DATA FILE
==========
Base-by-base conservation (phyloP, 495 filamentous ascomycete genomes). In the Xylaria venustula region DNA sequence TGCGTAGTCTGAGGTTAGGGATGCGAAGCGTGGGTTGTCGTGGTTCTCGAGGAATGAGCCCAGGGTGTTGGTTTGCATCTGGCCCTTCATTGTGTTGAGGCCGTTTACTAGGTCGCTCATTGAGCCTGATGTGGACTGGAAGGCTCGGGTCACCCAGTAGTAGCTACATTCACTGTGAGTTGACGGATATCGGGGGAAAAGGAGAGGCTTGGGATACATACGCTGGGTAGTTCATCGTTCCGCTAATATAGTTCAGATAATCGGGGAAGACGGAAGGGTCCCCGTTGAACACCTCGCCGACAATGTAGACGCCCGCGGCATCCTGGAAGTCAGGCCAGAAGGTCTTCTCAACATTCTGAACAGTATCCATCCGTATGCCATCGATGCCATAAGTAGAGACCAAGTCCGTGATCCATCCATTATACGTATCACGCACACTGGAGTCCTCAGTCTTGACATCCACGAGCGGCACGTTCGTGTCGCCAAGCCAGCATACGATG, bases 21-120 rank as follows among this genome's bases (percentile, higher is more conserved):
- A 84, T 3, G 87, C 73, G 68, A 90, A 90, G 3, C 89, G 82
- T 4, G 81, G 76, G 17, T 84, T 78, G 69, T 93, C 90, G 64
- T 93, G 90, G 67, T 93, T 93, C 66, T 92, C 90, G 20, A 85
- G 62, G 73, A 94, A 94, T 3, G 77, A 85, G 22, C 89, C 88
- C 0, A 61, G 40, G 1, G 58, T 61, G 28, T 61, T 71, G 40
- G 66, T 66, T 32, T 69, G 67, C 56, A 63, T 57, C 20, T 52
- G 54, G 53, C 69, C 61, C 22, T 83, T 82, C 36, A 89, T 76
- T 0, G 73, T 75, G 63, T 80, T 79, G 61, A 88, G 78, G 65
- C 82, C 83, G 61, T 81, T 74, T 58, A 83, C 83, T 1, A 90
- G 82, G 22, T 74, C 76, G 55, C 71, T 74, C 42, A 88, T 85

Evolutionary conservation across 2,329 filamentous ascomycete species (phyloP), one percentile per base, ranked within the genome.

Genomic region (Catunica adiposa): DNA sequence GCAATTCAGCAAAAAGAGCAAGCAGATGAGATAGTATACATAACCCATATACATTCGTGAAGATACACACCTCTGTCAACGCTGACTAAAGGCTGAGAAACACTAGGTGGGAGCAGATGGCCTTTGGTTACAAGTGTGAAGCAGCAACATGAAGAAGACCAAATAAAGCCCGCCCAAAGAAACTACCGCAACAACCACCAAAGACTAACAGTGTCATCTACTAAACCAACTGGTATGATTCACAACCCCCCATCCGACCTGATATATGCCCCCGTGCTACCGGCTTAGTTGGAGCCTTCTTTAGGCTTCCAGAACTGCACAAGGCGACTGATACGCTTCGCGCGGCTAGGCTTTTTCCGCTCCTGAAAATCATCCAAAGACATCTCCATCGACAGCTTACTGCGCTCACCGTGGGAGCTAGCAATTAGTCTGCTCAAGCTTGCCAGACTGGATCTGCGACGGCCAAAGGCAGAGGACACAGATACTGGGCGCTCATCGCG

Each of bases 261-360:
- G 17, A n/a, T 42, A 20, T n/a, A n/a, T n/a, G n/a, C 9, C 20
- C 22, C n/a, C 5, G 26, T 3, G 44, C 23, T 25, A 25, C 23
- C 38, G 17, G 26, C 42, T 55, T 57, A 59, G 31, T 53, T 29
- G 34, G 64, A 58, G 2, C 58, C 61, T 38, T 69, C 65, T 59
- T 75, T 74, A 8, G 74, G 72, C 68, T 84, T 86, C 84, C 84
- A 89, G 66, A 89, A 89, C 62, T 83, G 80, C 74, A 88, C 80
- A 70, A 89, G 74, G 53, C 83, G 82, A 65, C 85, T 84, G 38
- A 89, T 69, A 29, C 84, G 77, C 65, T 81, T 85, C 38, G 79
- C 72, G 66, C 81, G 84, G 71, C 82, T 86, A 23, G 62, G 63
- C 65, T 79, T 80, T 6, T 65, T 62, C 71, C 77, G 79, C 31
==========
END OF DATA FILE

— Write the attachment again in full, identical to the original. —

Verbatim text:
Base-by-base conservation (phyloP, 495 filamentous ascomycete genomes). In the Xylaria venustula region DNA sequence TGCGTAGTCTGAGGTTAGGGATGCGAAGCGTGGGTTGTCGTGGTTCTCGAGGAATGAGCCCAGGGTGTTGGTTTGCATCTGGCCCTTCATTGTGTTGAGGCCGTTTACTAGGTCGCTCATTGAGCCTGATGTGGACTGGAAGGCTCGGGTCACCCAGTAGTAGCTACATTCACTGTGAGTTGACGGATATCGGGGGAAAAGGAGAGGCTTGGGATACATACGCTGGGTAGTTCATCGTTCCGCTAATATAGTTCAGATAATCGGGGAAGACGGAAGGGTCCCCGTTGAACACCTCGCCGACAATGTAGACGCCCGCGGCATCCTGGAAGTCAGGCCAGAAGGTCTTCTCAACATTCTGAACAGTATCCATCCGTATGCCATCGATGCCATAAGTAGAGACCAAGTCCGTGATCCATCCATTATACGTATCACGCACACTGGAGTCCTCAGTCTTGACATCCACGAGCGGCACGTTCGTGTCGCCAAGCCAGCATACGATG, bases 21-120 rank as follows among this genome's bases (percentile, higher is more conserved):
- A 84, T 3, G 87, C 73, G 68, A 90, A 90, G 3, C 89, G 82
- T 4, G 81, G 76, G 17, T 84, T 78, G 69, T 93, C 90, G 64
- T 93, G 90, G 67, T 93, T 93, C 66, T 92, C 90, G 20, A 85
- G 62, G 73, A 94, A 94, T 3, G 77, A 85, G 22, C 89, C 88
- C 0, A 61, G 40, G 1, G 58, T 61, G 28, T 61, T 71, G 40
- G 66, T 66, T 32, T 69, G 67, C 56, A 63, T 57, C 20, T 52
- G 54, G 53, C 69, C 61, C 22, T 83, T 82, C 36, A 89, T 76
- T 0, G 73, T 75, G 63, T 80, T 79, G 61, A 88, G 78, G 65
- C 82, C 83, G 61, T 81, T 74, T 58, A 83, C 83, T 1, A 90
- G 82, G 22, T 74, C 76, G 55, C 71, T 74, C 42, A 88, T 85

Evolutionary conservation across 2,329 filamentous ascomycete species (phyloP), one percentile per base, ranked within the genome.

Genomic region (Catunica adiposa): DNA sequence GCAATTCAGCAAAAAGAGCAAGCAGATGAGATAGTATACATAACCCATATACATTCGTGAAGATACACACCTCTGTCAACGCTGACTAAAGGCTGAGAAACACTAGGTGGGAGCAGATGGCCTTTGGTTACAAGTGTGAAGCAGCAACATGAAGAAGACCAAATAAAGCCCGCCCAAAGAAACTACCGCAACAACCACCAAAGACTAACAGTGTCATCTACTAAACCAACTGGTATGATTCACAACCCCCCATCCGACCTGATATATGCCCCCGTGCTACCGGCTTAGTTGGAGCCTTCTTTAGGCTTCCAGAACTGCACAAGGCGACTGATACGCTTCGCGCGGCTAGGCTTTTTCCGCTCCTGAAAATCATCCAAAGACATCTCCATCGACAGCTTACTGCGCTCACCGTGGGAGCTAGCAATTAGTCTGCTCAAGCTTGCCAGACTGGATCTGCGACGGCCAAAGGCAGAGGACACAGATACTGGGCGCTCATCGCG

Each of bases 261-360:
- G 17, A n/a, T 42, A 20, T n/a, A n/a, T n/a, G n/a, C 9, C 20
- C 22, C n/a, C 5, G 26, T 3, G 44, C 23, T 25, A 25, C 23
- C 38, G 17, G 26, C 42, T 55, T 57, A 59, G 31, T 53, T 29
- G 34, G 64, A 58, G 2, C 58, C 61, T 38, T 69, C 65, T 59
- T 75, T 74, A 8, G 74, G 72, C 68, T 84, T 86, C 84, C 84
- A 89, G 66, A 89, A 89, C 62, T 83, G 80, C 74, A 88, C 80
- A 70, A 89, G 74, G 53, C 83, G 82, A 65, C 85, T 84, G 38
- A 89, T 69, A 29, C 84, G 77, C 65, T 81, T 85, C 38, G 79
- C 72, G 66, C 81, G 84, G 71, C 82, T 86, A 23, G 62, G 63
- C 65, T 79, T 80, T 6, T 65, T 62, C 71, C 77, G 79, C 31